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Movie

The Martian
(2015)

 

Reactions to The Martian appear to be generally laudatory, along the lines that (Sir) Ridley Scott has gone and done it again, even if that again is a decade and a half since his last all-round-acclaimed picture. There’s no doubting The Martian is an accomplished picture, expertly made and equipped with a solid script from Drew Goddard (adapted from Andy Weir’s novel). But it’s also overlong and frequently cheesy in choice of dialogue, musical cues and presentation of science to the great unwashed. Crucially, despite an invested performance from Matt Damon, the movie never really gets under the skin of its protagonist marooned on an alien planet. The picture always has somewhere else to go or something else that needs to happen, in fulfilment of its mission to remain relentlessly upbeat.

Some have already suggested this picture succeeds where wannabes Gravity or Interstellar fail, but I’m not really sure it does. Or rather, I’m not sure maligning those pictures, also replete with faults just different ones, is in the movie’s favour. The Martian sets up a very limited, stable agenda and proceeds to work through it scrupulously; as such, there’s something very mechanical about its processes. This is a movie so pedestrian in scope, it even has the gall to appropriate Bowie’s Starman without a trace of irony.

Apparently, much of the style of humour and pop-culture referencing of The Martian is present in the novel. Perhaps that’s what attracted Goddard, a veteran of Buffy and Angel, to adapt it. The characterisation of Damon’s doggedly upbeat Martian landscape gardener Mark Watney positively reeks of the glib repartee abundant in Joss Whedon’s oeuvre. This sort of snappy patter wouldn’t be out of place in Avengers, where you can spot an oh-so clever Whedon line a mile off (because most of them are interchangeable between characters), and often thinks it’s funny than it actually is.

Don’t get me wrong; I’ve been a big fan of Whedon’s work in the past, but his approach very much is not an all-purpose, fits-all, not if you seeking to eke out any sense of depth. There’s a thin line between natural brio and a smug smartass, and Watney frequently topples over the wrong side. Whether it’s his overdone griping about the ’70s disco collection of Commander Lewis (Jessica Chastain), complete with the unendearing smearing of hits across the soundtrack (and why would the only watchable media be Happy Days; surely they’d at least have The Wire – come to think of it, where’s all Watney’s music and movies?), or his self-satisfied claim to be a pirate, or the aggravatingly cocky “In your face, Neil Armstrong!” this kind of dialogue only emphasises the distinction between what the picture needs and what it has; any real sense of resonance resulting from Watney’s plight.

Because it’s a good basic premise, Castaway on Mars (even if it’s been done several times before; MaroonedRobinson Crusoe on Mars). And, when it comes to the set pieces, Scott more than comes up with the goods. In particular, the opening lift-off amid a Martian storm offers edge-of-the-seat thrills of the first order. But Scott’s staunchly methodical approach, which has been his only approach post-Gladiator career resurgence, cannot furnish the material with anything more than what-you-see-is-what-you-get.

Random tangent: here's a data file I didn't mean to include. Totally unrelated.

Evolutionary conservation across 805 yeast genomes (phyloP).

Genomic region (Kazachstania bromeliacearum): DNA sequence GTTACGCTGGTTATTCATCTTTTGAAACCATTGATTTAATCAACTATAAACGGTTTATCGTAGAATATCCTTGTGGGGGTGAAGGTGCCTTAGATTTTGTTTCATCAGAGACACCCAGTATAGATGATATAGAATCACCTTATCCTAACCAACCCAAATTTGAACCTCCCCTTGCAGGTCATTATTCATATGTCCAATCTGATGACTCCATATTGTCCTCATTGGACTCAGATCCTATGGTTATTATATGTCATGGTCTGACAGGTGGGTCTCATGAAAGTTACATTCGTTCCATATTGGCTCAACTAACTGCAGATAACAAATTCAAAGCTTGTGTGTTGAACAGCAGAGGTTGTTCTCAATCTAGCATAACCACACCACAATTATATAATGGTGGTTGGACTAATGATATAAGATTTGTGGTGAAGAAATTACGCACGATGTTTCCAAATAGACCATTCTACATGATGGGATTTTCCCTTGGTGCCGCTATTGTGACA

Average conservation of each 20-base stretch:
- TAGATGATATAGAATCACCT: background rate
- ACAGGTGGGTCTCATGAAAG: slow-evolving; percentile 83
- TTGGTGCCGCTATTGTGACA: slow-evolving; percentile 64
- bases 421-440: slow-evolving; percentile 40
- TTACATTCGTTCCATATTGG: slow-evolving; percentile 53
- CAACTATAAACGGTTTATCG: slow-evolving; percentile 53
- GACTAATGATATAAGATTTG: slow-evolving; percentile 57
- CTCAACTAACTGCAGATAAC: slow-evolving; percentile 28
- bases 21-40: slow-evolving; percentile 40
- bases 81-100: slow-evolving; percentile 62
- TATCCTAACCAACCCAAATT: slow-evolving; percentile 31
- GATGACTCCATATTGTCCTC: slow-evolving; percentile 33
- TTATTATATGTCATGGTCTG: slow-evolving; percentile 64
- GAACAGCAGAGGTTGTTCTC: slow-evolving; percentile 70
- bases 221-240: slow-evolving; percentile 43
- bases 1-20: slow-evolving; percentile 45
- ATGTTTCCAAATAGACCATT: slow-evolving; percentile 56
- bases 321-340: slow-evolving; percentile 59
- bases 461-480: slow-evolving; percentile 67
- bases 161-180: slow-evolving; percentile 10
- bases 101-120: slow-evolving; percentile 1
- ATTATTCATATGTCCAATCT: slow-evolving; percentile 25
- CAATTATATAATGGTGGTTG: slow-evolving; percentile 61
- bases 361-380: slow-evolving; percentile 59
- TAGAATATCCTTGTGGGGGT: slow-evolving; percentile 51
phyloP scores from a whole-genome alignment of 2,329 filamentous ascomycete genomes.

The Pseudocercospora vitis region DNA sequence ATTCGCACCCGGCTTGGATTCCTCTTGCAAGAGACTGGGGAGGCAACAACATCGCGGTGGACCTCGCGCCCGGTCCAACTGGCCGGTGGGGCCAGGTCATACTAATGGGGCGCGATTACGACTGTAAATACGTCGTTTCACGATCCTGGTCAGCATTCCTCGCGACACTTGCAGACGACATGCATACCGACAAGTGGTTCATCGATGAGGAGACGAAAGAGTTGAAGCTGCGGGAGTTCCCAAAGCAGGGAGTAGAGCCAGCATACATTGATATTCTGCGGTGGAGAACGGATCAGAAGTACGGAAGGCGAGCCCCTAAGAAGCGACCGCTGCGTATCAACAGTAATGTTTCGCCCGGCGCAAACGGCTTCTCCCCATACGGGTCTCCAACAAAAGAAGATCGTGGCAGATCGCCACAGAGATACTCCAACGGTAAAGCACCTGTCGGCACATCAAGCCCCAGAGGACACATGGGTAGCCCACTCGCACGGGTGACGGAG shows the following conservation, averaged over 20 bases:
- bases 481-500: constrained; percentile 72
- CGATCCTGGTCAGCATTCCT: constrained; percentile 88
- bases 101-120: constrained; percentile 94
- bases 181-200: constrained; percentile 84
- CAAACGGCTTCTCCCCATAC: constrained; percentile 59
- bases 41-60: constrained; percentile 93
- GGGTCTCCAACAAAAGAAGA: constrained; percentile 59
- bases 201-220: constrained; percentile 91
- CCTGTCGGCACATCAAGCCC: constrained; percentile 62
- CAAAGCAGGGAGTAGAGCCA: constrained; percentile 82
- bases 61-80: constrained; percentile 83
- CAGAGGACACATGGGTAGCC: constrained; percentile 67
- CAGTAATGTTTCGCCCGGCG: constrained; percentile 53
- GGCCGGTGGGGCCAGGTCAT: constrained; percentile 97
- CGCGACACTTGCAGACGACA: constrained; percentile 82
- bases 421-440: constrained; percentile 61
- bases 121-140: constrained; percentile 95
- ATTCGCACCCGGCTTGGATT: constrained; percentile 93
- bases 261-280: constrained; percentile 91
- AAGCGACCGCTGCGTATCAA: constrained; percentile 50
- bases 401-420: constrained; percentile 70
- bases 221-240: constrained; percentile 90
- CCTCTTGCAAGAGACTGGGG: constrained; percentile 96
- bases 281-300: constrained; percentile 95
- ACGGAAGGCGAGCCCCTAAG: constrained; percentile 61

The screenplay is geared to piling event after event, be it on Mars, the Hermes, or back at Mission Control, so there’s no time for the implications to sink in, less still any kind of existential musing (well, one character asks another if he believes in God at one point, but it’s only in service of trotting out the most inane of clichés that they are going to need all the help they can get).

Whilst we are shown Watney growing crops, talking to camera, communicating with NASA, even experiencing a down-in-the-dumps moment after (in another gripping scene) he loses his careful nurtured tatties, there’s a sense this is only ever surface detail. He has no real interior life, nor is there an appreciation of long empty stretches of time passing in isolation, partly because Scott has no interest in such things but also because the screenplay is compelled to get us onto the next incident of problem solving.

I get that Watney is an irrepressibly positive guy, the guy who “never stopped fighting to make it home” and so isn’t going to dwell on the negative if he can help it, but it’s a trait that becomes irksome rather than endearing after a certain point and works against really rooting for him (of course Damon, in contrast to Watney, has discovered over the last few weeks that sometimes it’s better to nurse a well-considered comment rather than leap right in there and have it picked apart by all-comers). Additionally, while it ensures the viewer remains invested in the plot, switching perspectives to Earth or the Hermes means we’re induced to forget about Watney for significant sections. Ultimately, your appreciation of The Martian will be significantly impacted by your tolerance levels for Matt being really chummy.

A gradual air of predictability also creeps in to the proceedings, something you want to avoid in a picture extending well over the two-hour mark, such that you’re willing it to wrap things up long before Scott (notorious for keeping things long/epic/over-indulged) is ready. It’s telling he’s got a twenty-minutes-longer cut in the offing.